The unit also has something O'Malley says any bank lab would need: funds earmarked specifically for experimenting. Eastern, for example, has committed 1% of revenues to research and development. In 2015, its budget was $4 million.
But in-bank labs have their challenges. Banks root themselves in stability and time-tested consistency. Startups often embrace the concept of fail fast. Balancing the two can be difficult, especially in today's earning environment where banks are laser focused on expenses.
"There are good reasons why bank culture is the way it is and there are good reasons why startup culture is the way it is," said O'Malley.
Some banks CEOs, like Richard Davis at U.S. Bancorp, have said that despite their focus on expenses, they are continuing to invest in innovation to avoid being left behind.
But those striking differences are why acquiring is often banks' paths to innovation, rather than building it.
However, getting startups to care about the company is tough, according to a paper Capgemini published in July on the growing mandate to innovate regardless of industry.
"You need to avoid becoming an innovation theater where all you are doing is interacting with a bunch of startups that don't really care about your company," a large bank respondent told the consulting firm.
While Eastern Bank and others are focused on bringing innovation and entrepreneurs inside, sometimes bankers need to get out of the bank, too.
O'Malley, for instance, worked at Capital One before starting PerkStreet.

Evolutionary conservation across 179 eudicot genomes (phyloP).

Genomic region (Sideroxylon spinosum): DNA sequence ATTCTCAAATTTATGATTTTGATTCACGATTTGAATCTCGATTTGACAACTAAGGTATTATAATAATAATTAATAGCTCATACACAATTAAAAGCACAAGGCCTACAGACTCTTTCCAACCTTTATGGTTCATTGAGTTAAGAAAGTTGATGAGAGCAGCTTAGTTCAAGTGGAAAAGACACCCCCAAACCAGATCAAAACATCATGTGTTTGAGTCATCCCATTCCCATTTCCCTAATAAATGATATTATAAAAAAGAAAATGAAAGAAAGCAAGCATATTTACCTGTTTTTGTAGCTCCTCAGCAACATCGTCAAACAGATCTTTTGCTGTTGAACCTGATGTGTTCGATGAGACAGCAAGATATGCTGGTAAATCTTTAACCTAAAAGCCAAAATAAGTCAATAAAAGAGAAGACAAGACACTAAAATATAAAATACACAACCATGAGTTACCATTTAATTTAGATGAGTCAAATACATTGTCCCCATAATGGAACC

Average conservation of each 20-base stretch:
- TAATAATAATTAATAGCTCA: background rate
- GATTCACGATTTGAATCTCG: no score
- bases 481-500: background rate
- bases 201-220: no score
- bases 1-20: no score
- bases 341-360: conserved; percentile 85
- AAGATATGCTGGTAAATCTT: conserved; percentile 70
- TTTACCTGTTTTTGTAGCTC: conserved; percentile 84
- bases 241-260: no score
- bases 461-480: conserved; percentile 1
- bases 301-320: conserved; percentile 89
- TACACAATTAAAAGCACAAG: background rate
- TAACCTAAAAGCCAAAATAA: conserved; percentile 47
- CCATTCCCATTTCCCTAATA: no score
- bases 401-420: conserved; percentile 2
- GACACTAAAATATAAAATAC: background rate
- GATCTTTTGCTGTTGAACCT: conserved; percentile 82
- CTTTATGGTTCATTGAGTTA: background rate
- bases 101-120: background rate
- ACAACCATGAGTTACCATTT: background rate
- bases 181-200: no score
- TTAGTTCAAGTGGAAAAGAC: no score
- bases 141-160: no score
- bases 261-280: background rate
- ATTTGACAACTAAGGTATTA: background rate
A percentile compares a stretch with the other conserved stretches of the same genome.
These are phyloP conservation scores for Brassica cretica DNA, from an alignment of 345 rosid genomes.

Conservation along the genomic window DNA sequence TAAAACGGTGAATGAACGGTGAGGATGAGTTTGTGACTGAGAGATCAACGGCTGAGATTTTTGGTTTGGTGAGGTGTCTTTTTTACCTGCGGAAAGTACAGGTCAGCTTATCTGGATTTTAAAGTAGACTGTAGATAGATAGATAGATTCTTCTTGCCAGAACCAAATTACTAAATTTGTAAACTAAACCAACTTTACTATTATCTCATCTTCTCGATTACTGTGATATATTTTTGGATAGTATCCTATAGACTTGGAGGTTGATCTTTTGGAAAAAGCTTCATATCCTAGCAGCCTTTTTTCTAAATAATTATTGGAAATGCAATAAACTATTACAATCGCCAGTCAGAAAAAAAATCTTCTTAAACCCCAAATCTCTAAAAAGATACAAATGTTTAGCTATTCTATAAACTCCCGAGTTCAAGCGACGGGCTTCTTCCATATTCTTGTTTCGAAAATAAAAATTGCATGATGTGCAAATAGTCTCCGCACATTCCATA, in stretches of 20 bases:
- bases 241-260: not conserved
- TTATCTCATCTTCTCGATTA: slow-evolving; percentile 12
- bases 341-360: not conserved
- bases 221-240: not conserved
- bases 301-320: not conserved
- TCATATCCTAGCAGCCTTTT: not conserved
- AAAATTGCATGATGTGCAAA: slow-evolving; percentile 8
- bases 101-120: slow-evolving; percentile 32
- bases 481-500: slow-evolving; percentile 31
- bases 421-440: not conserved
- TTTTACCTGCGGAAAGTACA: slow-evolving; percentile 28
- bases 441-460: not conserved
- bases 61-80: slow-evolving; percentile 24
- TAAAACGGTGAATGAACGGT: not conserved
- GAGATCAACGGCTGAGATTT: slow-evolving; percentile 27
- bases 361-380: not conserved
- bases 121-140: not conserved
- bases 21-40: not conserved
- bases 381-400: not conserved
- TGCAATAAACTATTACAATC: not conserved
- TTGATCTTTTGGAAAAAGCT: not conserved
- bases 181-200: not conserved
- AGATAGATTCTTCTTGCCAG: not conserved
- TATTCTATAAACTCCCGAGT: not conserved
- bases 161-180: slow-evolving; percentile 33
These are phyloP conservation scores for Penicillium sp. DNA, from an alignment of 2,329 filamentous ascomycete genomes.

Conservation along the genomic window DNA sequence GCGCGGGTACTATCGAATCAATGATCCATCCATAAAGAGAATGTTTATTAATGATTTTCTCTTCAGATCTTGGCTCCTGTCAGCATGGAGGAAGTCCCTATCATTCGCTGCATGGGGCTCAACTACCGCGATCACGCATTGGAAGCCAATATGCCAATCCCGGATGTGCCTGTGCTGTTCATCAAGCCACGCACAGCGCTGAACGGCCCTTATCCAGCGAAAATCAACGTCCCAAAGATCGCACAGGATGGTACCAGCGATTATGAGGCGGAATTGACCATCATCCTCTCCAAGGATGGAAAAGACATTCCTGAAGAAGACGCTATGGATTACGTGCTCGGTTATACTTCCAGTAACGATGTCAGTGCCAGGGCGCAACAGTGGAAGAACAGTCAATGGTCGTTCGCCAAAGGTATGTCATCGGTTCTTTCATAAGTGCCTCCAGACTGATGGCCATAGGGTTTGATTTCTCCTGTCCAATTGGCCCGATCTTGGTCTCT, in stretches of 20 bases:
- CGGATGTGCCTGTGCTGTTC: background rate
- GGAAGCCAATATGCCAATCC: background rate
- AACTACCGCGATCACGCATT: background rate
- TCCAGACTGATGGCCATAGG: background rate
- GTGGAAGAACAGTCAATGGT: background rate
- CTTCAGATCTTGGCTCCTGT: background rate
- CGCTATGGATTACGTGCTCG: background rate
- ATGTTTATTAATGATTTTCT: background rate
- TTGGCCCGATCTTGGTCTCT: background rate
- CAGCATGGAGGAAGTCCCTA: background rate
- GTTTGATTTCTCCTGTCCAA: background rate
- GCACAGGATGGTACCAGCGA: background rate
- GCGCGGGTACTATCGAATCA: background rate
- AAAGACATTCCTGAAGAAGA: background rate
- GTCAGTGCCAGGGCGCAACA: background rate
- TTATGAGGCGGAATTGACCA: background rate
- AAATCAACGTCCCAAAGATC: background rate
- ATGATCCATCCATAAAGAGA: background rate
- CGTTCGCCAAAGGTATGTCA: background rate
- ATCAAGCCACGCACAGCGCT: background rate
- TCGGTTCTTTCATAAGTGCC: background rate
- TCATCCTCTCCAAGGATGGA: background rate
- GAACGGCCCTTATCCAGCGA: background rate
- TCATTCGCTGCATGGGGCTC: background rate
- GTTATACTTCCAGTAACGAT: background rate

There is also Dave Kucera, who scouted for fintech innovations on behalf of BBVA Compass, a bank that acquired Simple and works with Dwolla and Kasisto. He is now the chief executive of Innosect, a software company that aims to help companies innovate.
Kucera is among the ex-bankers who decided to leave the bank to create a company - an idea that crystallized for him when his daily agenda required formal attire, but he was often in meetings with a startup execs in shorts and flip flops.
"Honestly, life is too short to wear a suit every single day," he said.
Others say bankers can benefit from decidedly shorter stays away.
Standford's Rao advocates for employees to get distance from their "motherships" by visiting incubators and accelerators.
Mach49, a Silicon Valley company Rao advises, is one such resource. Through the Mach49 12-week program, banks and others send small teams — usually four to six people — to visit with venture capital firms, startups and others and to develop and test hypotheses the way a startup might.
"It's not just about going to Silicon Valley," said Linda Yates, founder and chief executive of Mach49, the incubator and accelerator.
The program's intent is to improve a practice banks may already do: send employees to visit big tech companies in the hope "the innovation fairy dust" hits them, said Yates.
"The only way to disrupt and to innovate is if they really get down and dirty."
Like Eastern's O'Malley, Yates believes innovation can come from inside the large corporations.
"It's amazing what these guys have as their disposal," she said. "The startups may want to eat your lunch, but you can steal their dinner."